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Re: [csswg-drafts] [css-fonts-4] The spec should not allow UAs to ignore user-installed fonts (#5421)

From: r12a via GitHub <sysbot+gh@w3.org>
Date: Thu, 15 Oct 2020 12:57:01 +0000
To: public-css-archive@w3.org
Message-ID: <issue_comment.created-709306480-1602766618-sysbot+gh@w3.org>
> we would allow a UA to ignore user-installed fonts ONLY for languages where it can be demonstrated that available OS fonts are adequate for displaying web content.

What is the criterion against which you'd measure adequacy?  I'm not sure how that would work.

Here are some additional thoughts about things that concern me...

> Web fonts are the only sure way for a web author to use these less-supported languages.

I'm curious about how you reached that conclusion. Do you base this on experience, or is it a logical deduction based on the assumption in the sentence "Naming a specific font and hoping the user has it installed is less likely to work than using web fonts."?  I ask because, as someone who has worked with a wide range of less-supported languages on a daily basis for several years, it doesn't match the reality that i experience. In fact, it appears to be the opposite.

Less-supported languages typically have only a small number of freely available Unicode fonts, and those are often obtained by users from the Web.  Users expect to use them with applications such as text editors  or for texting, as well as for Web pages, and they are therefore often packaged along with keyboards.  Webfonts are not useful for those scenarios. It's very rare for such packages or download locations to serve the user with a webfont.  Webfonts are a tool for content authors, not for users.

It may be possible to persuade content authors to create and use webfonts for new content, but they aren't going to help with the content that's currently out there.

Not that webfonts are a panacea, anyway.  They require additional bandwidth, when people using less-supported languages may find that a problem.  And for documents containing multiple languages that can sometimes mount up.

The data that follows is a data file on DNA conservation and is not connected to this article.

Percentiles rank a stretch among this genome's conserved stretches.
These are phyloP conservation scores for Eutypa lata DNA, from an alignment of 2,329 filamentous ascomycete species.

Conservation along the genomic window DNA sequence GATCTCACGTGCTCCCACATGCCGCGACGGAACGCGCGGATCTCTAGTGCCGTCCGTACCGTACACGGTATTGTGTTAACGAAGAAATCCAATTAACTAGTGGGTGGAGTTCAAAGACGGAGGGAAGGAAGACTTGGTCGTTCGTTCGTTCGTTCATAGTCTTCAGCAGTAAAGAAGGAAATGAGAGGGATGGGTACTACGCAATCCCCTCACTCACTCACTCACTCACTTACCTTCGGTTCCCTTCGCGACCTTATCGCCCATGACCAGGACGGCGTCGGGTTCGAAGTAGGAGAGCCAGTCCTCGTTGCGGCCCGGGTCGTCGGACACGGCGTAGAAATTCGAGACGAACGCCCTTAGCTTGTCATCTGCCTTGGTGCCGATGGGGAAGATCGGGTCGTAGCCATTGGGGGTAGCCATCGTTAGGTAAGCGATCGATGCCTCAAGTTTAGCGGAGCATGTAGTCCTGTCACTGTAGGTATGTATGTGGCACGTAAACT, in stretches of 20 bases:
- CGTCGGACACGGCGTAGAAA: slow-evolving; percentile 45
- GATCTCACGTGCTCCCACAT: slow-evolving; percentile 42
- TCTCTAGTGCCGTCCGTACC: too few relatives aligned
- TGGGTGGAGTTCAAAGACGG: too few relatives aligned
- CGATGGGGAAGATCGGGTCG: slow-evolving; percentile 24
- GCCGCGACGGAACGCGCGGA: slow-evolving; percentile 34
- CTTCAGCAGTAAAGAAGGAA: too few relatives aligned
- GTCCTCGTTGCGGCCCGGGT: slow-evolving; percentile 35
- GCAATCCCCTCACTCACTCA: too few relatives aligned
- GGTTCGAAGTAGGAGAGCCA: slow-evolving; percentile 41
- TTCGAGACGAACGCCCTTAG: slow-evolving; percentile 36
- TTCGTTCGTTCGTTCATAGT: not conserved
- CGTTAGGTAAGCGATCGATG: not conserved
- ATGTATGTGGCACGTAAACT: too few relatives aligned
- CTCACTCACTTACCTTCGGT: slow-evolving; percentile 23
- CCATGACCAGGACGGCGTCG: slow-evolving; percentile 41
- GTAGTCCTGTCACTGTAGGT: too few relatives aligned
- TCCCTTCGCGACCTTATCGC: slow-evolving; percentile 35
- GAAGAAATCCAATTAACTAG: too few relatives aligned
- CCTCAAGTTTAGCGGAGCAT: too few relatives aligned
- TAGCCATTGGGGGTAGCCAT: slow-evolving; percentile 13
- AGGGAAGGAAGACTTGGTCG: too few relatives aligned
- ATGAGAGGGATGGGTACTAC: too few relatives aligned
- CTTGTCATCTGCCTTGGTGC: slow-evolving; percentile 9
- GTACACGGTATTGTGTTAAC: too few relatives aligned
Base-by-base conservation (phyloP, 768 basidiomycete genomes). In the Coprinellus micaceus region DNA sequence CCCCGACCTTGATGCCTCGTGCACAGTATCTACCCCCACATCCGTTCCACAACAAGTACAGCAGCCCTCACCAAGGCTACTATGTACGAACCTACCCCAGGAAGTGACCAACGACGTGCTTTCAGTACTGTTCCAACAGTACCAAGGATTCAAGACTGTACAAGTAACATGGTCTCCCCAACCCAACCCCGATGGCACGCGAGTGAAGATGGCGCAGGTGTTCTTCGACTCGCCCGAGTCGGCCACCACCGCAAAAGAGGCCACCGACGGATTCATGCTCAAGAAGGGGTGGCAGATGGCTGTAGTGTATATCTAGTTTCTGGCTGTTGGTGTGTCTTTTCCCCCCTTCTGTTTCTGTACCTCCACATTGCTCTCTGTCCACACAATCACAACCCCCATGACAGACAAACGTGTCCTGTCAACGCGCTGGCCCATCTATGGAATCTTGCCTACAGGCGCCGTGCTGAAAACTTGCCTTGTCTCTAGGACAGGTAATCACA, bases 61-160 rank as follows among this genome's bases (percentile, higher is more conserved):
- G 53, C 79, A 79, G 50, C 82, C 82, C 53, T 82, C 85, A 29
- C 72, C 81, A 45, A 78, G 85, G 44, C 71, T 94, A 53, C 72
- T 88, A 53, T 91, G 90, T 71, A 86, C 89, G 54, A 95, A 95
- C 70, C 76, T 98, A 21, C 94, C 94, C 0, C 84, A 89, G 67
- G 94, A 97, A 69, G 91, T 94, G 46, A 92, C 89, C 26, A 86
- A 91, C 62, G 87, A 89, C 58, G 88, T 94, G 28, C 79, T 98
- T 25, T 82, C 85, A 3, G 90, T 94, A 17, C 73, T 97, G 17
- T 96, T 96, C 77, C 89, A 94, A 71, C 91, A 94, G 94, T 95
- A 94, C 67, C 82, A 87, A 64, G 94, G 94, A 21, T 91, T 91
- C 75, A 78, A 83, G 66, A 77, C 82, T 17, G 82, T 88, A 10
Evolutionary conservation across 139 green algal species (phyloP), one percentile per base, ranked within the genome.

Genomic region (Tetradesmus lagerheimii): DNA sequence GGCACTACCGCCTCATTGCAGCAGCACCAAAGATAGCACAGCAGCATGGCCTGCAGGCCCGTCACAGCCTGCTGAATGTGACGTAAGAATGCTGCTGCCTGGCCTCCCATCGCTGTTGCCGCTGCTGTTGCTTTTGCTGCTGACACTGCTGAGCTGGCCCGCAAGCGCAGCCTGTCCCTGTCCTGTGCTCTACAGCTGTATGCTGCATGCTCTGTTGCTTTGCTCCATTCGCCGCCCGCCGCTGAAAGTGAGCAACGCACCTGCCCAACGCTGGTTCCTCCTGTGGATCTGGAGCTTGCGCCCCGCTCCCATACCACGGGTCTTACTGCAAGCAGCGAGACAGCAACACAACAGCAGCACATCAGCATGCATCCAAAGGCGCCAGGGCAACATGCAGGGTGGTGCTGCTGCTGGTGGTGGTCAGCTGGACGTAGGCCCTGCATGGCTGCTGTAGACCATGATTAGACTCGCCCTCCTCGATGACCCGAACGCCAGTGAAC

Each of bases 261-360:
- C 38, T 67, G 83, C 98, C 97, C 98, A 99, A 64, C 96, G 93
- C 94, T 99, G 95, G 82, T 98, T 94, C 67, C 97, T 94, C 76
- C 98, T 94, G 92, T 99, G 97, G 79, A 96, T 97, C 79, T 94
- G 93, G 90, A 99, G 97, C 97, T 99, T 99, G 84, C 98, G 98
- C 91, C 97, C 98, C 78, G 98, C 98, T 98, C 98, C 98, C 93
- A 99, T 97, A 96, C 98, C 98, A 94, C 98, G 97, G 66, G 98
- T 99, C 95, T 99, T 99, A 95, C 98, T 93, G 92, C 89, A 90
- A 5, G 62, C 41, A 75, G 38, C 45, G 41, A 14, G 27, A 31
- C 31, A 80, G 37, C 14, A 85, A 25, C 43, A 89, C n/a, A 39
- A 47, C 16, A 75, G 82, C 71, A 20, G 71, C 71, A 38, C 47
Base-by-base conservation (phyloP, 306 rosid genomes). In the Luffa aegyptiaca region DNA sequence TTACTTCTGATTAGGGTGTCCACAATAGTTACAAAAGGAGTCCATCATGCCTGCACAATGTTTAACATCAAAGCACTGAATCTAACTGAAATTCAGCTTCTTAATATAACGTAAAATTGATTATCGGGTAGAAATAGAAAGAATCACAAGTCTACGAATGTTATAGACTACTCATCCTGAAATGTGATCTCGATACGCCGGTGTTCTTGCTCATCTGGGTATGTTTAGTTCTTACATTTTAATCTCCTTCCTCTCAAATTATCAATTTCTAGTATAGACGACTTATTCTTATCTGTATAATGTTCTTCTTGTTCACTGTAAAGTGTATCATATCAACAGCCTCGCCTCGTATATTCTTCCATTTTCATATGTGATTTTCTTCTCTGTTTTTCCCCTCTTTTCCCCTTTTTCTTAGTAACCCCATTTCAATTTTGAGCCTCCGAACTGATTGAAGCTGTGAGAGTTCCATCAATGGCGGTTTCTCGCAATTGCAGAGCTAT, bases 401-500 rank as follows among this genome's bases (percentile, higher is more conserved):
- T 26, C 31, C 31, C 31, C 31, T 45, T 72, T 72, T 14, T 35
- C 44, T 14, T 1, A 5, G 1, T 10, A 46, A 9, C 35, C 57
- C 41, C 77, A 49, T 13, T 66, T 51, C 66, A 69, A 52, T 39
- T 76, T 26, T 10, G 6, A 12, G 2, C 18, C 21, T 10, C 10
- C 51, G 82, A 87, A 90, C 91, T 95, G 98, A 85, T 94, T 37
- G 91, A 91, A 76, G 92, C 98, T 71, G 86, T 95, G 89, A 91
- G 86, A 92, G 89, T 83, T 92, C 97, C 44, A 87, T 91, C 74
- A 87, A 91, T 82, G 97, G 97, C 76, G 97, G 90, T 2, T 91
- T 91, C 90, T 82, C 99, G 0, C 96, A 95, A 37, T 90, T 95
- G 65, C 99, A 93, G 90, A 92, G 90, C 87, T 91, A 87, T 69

Access to user-installed fonts can also give the user the flexibility to set preferred fonts as the default.  For example, i've just been writing about the Javanese script as used for the Javanese language. There is a Noto font for Javanese, although it has some bugs still, but it also uses a noto-harmonised style that doesn't look like normal Javanese book fonts (although a recent redesign now at least makes it possible to actually read the letters).  Otherwise, there is very little to choose from wrt Javanese fonts.  That I know of, the only font that actually works well and looks the way i'd expect is Yogyakarta.  It's all rights reserved, so i can't as a content author create a webfont for it. I can, however, prepend it to my CSS font-family values so that those who also happen to have it can also obtain the benefits of a well designed font, rather that having to settle for an alternative system font.

At the very least, browsers shouldn't block content authors from trying out different fonts they have installed while developing their content.  Even if they are going to send the content out with a single webfont, they need to be able to experiment quickly with alternatives in order to choose that font.  Compiling system fonts into webfonts and incorporating into the content for testing out the effect is way too slow.  Localhost and file URLs should be exempt from these restrictions, since there is no privacy risk there anyway.

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